Silver salt and halide salt solutions used for nucleation are preferably in a concentration of not more than 3.5 mol/l, and more preferably 0.01 to 2.5 mol/l. The flow rate of aqueous silver salt solution is preferably 1.5×10−3 to 3.0×10−1 mol/min per liter of the solution, and more preferably 3.0×10−3 to 8.0×10−2 mol/min. per liter of the solution.

The pH during nucleation is within a range of 1.7 to 10, and since the pH at the alkaline side broadens the grain size distribution, the pH is preferably 2 to 6. The pBr during nucleation is 0.05 to 3.0, preferably 1.0 to 2.5, and more preferably 1.5 to 2.0.

The average grain size of silver halide of the invention is preferably 10 to 50 nm, more preferably 10 to 40 nm, and still more preferably 10 to 35 nm. An average grain size of less than 10 nm often lowers the image density or deteriorated storage stability under light exposure (aging stability when images obtained in thermal development is used for diagnosis under room light or aged under ambient light). An average grain size of more than 50 nm results in lowered image density.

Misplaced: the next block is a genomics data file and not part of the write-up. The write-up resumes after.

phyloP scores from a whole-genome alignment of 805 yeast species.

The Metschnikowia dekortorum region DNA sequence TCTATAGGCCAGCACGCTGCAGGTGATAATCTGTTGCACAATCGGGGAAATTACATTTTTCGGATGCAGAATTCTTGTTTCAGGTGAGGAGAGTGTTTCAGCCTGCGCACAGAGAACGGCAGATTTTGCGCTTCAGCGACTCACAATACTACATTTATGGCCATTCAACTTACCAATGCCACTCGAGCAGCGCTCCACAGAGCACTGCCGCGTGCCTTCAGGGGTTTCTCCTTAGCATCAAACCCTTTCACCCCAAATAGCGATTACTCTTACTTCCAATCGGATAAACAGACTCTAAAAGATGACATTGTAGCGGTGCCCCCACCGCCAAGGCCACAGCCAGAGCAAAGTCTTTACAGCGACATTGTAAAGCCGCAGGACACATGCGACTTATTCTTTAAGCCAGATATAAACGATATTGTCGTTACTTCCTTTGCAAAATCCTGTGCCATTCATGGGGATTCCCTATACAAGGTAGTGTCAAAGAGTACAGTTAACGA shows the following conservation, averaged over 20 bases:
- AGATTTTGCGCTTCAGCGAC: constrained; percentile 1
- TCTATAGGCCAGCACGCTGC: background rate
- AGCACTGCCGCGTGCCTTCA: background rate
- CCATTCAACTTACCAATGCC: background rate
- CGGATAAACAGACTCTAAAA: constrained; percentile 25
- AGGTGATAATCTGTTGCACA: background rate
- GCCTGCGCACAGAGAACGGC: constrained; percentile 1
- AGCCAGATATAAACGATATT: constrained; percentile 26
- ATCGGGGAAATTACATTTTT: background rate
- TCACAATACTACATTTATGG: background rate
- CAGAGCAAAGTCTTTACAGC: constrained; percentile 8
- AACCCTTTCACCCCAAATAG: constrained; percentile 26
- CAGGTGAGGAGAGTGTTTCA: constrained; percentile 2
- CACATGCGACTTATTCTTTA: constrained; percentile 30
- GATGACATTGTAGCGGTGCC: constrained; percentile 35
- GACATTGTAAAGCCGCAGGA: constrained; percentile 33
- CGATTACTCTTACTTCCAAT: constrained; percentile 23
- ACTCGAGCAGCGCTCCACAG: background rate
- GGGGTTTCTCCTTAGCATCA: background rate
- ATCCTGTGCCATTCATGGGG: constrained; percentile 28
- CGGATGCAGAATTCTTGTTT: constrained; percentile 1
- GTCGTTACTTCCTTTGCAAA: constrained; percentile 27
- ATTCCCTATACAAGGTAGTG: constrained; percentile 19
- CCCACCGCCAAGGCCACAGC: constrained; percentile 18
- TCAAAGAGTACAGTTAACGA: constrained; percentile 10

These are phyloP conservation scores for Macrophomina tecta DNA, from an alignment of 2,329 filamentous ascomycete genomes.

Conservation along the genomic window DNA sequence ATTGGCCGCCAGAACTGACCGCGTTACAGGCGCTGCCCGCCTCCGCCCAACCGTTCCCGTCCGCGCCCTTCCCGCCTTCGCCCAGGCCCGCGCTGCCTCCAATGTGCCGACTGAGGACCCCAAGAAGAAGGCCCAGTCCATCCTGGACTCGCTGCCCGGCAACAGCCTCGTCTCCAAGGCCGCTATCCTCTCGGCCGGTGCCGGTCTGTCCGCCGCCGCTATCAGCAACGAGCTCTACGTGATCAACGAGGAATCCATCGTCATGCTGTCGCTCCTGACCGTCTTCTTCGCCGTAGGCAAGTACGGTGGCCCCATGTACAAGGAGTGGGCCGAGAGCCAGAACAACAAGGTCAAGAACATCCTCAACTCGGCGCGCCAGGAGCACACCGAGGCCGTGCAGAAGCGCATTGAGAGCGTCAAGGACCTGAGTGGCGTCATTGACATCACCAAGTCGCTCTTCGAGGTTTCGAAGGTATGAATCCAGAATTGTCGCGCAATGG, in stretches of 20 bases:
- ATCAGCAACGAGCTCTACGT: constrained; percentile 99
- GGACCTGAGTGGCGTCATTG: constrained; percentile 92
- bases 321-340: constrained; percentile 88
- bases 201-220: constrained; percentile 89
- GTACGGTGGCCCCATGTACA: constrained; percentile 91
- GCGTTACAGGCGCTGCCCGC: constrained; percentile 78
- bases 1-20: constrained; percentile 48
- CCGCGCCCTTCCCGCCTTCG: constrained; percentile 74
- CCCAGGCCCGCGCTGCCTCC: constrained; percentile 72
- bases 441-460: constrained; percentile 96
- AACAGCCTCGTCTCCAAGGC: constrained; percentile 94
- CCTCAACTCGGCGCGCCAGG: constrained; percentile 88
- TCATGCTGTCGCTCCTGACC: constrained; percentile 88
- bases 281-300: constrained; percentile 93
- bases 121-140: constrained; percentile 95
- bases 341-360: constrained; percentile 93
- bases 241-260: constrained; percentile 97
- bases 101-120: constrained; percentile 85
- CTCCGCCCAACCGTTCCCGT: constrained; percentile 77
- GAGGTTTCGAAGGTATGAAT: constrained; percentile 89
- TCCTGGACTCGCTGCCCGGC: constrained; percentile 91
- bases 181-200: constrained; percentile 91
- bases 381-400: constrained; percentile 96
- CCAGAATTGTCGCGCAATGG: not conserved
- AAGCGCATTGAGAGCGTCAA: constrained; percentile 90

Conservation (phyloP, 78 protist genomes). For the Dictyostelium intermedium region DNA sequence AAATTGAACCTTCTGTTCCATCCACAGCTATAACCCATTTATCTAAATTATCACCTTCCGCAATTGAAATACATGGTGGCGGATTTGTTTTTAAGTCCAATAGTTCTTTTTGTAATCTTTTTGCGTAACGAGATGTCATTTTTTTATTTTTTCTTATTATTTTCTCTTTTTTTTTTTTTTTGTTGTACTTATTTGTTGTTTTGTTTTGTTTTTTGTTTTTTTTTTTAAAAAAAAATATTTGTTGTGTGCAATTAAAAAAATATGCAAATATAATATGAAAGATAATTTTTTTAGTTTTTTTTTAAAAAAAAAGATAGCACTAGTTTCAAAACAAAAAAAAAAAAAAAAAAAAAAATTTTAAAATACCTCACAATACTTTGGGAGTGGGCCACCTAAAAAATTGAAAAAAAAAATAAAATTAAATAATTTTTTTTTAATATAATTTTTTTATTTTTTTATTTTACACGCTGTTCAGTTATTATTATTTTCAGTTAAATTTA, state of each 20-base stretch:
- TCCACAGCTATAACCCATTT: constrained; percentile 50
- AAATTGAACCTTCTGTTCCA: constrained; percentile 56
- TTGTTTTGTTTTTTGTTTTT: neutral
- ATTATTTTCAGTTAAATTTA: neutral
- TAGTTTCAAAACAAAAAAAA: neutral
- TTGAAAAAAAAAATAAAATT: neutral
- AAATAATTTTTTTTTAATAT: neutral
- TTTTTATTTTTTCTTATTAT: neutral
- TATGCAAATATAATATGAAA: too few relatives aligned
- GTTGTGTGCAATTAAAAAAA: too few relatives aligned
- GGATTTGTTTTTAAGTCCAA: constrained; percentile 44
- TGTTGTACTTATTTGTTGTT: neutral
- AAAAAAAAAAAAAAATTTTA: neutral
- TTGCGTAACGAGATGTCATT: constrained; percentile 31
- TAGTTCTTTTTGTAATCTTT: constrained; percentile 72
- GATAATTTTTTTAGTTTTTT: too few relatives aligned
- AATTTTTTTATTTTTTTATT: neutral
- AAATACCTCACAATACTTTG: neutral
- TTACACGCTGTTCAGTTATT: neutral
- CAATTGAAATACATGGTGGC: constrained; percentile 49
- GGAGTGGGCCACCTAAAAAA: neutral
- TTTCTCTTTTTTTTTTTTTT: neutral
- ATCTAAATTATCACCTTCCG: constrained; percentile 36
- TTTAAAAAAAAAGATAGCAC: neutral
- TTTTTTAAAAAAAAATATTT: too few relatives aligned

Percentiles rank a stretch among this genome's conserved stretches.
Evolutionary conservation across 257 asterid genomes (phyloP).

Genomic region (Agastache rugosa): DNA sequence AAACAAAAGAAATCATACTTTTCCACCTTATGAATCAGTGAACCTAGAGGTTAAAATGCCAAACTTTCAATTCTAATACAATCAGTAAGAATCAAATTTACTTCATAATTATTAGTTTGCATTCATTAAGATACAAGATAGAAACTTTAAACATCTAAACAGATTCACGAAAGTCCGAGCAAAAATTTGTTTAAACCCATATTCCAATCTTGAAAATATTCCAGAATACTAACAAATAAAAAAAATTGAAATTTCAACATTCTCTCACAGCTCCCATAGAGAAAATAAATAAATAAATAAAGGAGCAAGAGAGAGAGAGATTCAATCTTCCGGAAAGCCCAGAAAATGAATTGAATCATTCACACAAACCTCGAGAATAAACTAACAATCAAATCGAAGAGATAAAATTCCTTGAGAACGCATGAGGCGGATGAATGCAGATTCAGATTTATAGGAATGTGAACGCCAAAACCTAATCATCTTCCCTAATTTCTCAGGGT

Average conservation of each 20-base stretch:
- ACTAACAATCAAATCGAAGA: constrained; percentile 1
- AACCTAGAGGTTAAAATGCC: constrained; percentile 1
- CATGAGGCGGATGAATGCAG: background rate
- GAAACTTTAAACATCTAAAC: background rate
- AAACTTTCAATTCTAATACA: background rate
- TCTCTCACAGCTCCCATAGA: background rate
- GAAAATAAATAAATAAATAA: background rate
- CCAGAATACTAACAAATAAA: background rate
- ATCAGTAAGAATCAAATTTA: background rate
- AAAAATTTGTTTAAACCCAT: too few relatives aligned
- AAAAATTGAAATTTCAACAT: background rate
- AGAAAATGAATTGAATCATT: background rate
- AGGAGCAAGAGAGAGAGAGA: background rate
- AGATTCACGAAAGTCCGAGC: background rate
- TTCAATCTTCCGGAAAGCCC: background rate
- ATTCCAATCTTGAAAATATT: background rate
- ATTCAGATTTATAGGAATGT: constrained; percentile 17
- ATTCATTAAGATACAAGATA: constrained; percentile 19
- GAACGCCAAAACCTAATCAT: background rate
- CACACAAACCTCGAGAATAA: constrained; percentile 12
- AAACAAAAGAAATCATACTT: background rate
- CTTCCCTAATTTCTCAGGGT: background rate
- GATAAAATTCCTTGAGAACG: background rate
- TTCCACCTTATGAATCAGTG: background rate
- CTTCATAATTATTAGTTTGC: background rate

In the invention, the grain size refers to an edge length of the grain in the case of regular grains such as cubic or octahedral grains. In the case of tabular grains, the grain size refers to a diameter of a circle equivalent to the projected area of the major face. In the case of irregular grains, such as spherical grains or bar-like grains, the diameter of a sphere having the same volume as the grain is defined as the grain size. Measurement is made using an electron microscope and grain size values of at least 300 grains are average and defined as an average grain size.